Small stroke, big wake-up call

Senator Murray Sinclair says his stroke woke him up to “my obligation to take better care of myself”

One day when he was 56, Justice Murray Sinclair woke up feeling a little “fuzzy headed.” He chalked it up to a poor sleep and proceeded to get ready for a day in his Winnipeg chambers. It took him longer than usual, because he felt a bit dizzy and kept forgetting what he was about to do next.

In his office, he had trouble typing. “I wasn’t hitting the keys properly with my left hand so there were a lot of typos. And I was bumping into things on my left side – the desk or the doorway.”

Still, he worked his way through his court docket, finishing just before noon. “I thought I should check in with my doctor, and the nurse had me come right in.” He would soon learn he had a stroke.

Justice Sinclair, now a Canadian senator, is best known as co-chair of the Aboriginal Justice Inquiry in Manitoba and as chief commissioner of the Truth and Reconciliation Commission (2008-2015). He talked to us about his 2007 stroke, the aftermath and recovery.

What happened when you saw the doctor?

The doctor did a number of tests on the spot. He asked me to lift one leg, then the other. When I lifted my left leg, I started to tip over. I held both my arms out and closed my eyes, and when I opened them again my left hand had dropped. He had me take an Aspirin right away, and said, “I think you may have had a small stroke.”

My wife came and drove me to the hospital. They gave me more pills – “clot busters” – and then they performed more tests, including an MRI of my head. They found signs of damage in one lobe of my brain, but an ultrasound of the blood vessels of my neck and my head found no evidence of more clotting. So they monitored me for a while and around midnight I was able to go home. I was put on blood thinners and Lipitor , an anti-cholesterol medication.

How did your recovery progress?

I recovered at home. I felt really exhausted for several days after the stroke. I was still bumping into things and unable to control my left hand or read very well.

I saw the neurologist a week later. At that appointment he showed me the scan and explained that I had suffered a minor stroke.

Even five or six weeks later, if I walked for any length of time I would constantly veer to the left. The only way I could walk a straight line was with a cane. And I still had trouble typing or doing anything with my left hand. The grip was weaker and my coordination poor on that side.

After about six weeks off work, my doctor gave me the go-ahead to return. I did fatigue more easily when I returned to work, and travel really tired me out. One of the first things I did after I was cleared for work was take a trip to Vancouver to visit my son and his family – but by the time we landed I was so tired that I slept for most of that day!

What about now – do you notice any lingering effects?

The left hand is fine now, and things are pretty much back to normal for me. Medication helped a great deal to clear that sense of fuzziness in my thinking. Thereafter it was really just a matter of doing the exercises to get my coordination and strength back.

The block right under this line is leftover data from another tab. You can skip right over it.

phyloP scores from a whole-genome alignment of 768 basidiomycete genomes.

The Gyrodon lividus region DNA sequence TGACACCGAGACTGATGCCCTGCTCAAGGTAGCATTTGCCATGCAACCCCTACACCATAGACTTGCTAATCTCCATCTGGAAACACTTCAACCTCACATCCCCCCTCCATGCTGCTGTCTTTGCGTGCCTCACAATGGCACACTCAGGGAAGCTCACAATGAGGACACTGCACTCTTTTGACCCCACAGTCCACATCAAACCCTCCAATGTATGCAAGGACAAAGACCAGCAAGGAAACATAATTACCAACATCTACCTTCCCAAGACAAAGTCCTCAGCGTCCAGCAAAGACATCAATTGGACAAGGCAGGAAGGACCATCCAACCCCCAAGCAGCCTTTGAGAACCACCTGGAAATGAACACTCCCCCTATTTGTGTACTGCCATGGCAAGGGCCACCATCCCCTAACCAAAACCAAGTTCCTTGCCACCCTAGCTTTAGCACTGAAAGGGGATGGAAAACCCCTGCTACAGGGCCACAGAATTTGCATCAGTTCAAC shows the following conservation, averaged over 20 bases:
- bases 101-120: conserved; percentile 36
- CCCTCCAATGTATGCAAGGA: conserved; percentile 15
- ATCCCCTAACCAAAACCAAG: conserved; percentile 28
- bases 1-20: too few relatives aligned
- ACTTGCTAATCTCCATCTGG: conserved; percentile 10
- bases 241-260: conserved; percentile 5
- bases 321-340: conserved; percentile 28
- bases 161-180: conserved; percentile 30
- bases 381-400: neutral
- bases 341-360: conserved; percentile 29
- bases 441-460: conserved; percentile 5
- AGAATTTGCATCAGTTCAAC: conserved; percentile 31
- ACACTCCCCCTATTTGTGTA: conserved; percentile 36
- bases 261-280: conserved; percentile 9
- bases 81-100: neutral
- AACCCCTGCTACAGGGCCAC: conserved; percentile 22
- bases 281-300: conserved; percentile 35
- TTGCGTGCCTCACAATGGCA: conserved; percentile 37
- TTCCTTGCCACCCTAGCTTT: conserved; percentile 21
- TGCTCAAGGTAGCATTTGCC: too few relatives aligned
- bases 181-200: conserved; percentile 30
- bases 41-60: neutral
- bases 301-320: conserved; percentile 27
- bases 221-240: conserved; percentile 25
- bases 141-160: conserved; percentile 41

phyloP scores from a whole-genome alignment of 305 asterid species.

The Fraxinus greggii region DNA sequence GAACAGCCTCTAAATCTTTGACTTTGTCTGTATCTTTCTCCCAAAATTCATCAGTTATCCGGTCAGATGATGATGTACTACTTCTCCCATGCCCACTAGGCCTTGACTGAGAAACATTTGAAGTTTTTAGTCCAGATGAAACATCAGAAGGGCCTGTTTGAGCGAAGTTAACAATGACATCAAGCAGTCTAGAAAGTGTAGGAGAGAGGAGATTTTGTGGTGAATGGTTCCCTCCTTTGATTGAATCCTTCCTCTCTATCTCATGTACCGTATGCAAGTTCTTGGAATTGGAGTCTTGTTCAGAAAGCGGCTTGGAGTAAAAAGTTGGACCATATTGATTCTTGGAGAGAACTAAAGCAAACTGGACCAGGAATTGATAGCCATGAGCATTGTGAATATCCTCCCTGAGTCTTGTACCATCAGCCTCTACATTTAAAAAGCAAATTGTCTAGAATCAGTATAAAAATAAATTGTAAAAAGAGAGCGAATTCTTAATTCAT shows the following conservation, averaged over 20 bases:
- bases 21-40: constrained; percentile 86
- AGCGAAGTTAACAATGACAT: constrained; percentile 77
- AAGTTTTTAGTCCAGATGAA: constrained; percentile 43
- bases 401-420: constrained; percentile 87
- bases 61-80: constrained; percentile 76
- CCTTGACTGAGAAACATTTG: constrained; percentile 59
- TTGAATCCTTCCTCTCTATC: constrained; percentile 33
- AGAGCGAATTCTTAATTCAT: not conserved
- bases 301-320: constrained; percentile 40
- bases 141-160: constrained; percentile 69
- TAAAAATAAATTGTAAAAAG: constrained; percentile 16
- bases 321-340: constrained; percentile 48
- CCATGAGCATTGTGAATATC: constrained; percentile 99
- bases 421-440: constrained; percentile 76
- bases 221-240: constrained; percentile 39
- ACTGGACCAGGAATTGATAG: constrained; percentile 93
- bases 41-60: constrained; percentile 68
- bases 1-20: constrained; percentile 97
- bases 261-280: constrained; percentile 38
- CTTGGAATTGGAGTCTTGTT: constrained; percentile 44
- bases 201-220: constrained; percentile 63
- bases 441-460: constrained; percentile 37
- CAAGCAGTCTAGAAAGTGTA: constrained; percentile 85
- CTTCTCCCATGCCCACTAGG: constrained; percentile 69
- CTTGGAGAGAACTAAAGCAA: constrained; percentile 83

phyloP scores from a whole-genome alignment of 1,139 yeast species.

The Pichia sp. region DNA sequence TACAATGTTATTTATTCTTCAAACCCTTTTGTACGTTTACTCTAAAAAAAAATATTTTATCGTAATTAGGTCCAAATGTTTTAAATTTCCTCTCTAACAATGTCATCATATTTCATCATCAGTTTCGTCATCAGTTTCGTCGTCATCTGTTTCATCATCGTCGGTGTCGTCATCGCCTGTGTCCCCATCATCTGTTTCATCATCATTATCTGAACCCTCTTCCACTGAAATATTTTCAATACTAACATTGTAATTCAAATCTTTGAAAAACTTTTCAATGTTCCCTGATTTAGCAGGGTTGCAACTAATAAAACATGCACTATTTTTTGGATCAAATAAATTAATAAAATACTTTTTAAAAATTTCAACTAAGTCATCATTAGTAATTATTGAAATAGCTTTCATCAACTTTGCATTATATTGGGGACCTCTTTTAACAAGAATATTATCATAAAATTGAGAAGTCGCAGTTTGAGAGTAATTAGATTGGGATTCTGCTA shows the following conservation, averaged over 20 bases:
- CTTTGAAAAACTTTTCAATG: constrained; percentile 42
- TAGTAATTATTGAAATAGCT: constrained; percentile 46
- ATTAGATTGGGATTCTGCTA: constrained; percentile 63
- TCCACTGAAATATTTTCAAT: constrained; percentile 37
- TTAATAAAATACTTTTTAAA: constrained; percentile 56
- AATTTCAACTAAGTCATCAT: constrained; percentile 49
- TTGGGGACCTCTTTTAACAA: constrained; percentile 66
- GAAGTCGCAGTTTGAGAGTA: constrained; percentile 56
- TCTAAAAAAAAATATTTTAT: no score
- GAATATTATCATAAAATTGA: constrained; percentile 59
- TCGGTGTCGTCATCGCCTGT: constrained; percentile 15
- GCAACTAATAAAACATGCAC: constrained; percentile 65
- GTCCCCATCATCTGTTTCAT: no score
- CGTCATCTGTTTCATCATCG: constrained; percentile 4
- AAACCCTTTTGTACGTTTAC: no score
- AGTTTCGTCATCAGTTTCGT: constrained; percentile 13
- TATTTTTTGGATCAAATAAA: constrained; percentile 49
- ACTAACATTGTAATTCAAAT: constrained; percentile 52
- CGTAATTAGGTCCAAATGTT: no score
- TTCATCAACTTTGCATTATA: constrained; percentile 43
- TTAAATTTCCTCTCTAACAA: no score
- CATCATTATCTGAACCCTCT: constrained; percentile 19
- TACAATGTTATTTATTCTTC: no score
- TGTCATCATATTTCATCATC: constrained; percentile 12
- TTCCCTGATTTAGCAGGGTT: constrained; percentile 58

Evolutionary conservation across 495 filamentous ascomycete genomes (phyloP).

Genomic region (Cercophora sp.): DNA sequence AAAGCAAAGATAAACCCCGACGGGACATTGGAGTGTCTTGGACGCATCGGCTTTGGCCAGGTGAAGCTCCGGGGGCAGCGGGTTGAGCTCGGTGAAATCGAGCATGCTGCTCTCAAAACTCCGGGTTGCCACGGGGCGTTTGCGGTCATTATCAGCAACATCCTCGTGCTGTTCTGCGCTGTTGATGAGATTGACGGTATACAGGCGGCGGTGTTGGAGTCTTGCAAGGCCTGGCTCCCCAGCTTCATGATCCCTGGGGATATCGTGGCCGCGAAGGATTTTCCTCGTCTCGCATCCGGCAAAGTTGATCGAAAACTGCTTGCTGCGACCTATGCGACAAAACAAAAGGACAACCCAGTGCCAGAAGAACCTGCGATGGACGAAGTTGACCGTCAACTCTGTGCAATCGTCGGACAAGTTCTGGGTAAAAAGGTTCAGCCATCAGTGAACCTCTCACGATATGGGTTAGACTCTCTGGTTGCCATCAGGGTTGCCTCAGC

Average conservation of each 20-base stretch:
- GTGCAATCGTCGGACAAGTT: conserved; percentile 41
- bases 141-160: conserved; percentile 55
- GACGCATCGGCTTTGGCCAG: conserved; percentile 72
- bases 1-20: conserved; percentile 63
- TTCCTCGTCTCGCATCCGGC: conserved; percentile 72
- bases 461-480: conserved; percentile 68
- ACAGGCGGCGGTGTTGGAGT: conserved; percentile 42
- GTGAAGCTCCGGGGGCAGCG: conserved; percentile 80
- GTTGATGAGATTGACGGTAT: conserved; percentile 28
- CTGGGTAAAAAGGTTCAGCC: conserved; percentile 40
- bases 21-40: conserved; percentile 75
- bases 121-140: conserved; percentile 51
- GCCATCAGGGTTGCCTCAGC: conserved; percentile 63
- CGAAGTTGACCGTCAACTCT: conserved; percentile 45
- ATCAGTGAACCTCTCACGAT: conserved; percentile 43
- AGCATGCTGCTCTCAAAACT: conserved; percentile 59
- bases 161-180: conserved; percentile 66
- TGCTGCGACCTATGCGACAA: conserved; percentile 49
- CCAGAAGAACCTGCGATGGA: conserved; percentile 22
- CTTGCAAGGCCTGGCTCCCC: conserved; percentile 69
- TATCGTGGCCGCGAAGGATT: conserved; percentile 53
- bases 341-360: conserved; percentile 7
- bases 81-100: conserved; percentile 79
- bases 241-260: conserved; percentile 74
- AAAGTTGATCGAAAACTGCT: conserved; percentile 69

I continue to take a preventive dose of medications for high cholesterol and high blood pressure as well as baby Aspirin to reduce the risk of another blood clot.

What was your biggest challenge in your recovery?

Acceptance. I didn’t really believe it for a long time. I told people I’d had a TIA (transient ischemic attack or mini-stroke) because that sounded more minor, like it was not “really” a stroke. It took me the better part of a year to build up the courage to really talk to my doctor about it.

Once I learned to accept it [the stroke], then I realized I was continuing to ignore my obligations to take better care of myself. I wasn’t taking recovery very seriously. So I made an effort to lose weight, to monitor what I eat and to get more exercise, to keep physically busy. And I continue to take my medication.

Before my stroke I was overweight. I was not eating properly and probably not sleeping properly. Plus I have a family history of stroke. My mother died from stroke at 25, although I wasn’t aware of that at the time I had mine. My paternal grandmother, who raised me, suffered a stroke in her 60s. She had to learn to walk again with a cane, and she did exercises to regain the use of her hand.

Today I am living a healthier lifestyle and I would say that I’m healthier now than I was before my stroke.

And your greatest success?

Right from the beginning my wife and daughter were there with me, and my whole family helps me monitor how I’m living. When I travel, sometimes they go with me or if I’m travelling alone, I don’t think a day goes by that I don’t talk to somebody in my family.

And I had good medical attention. It’s good that I was able to see my doctor so quickly, because while I knew that something was off I didn’t know what it was. I’m convinced that without such prompt attention, I could well have ended up with greater damage to my brain.

One thing I have learned over the years is in the Indigenous community, there is a significant lack of proper resources at the community level. I feel lucky that when I had a stroke I was living in an urban area, because if it had happened in some of the communities where I have traveled over the years, I would have suffered significantly from the lack of appropriate medical care, particularly urgent medical treatment.

In rural and remote communities in Canada, people can go untreated, unaware that they have had a stroke.

Learn more about stroke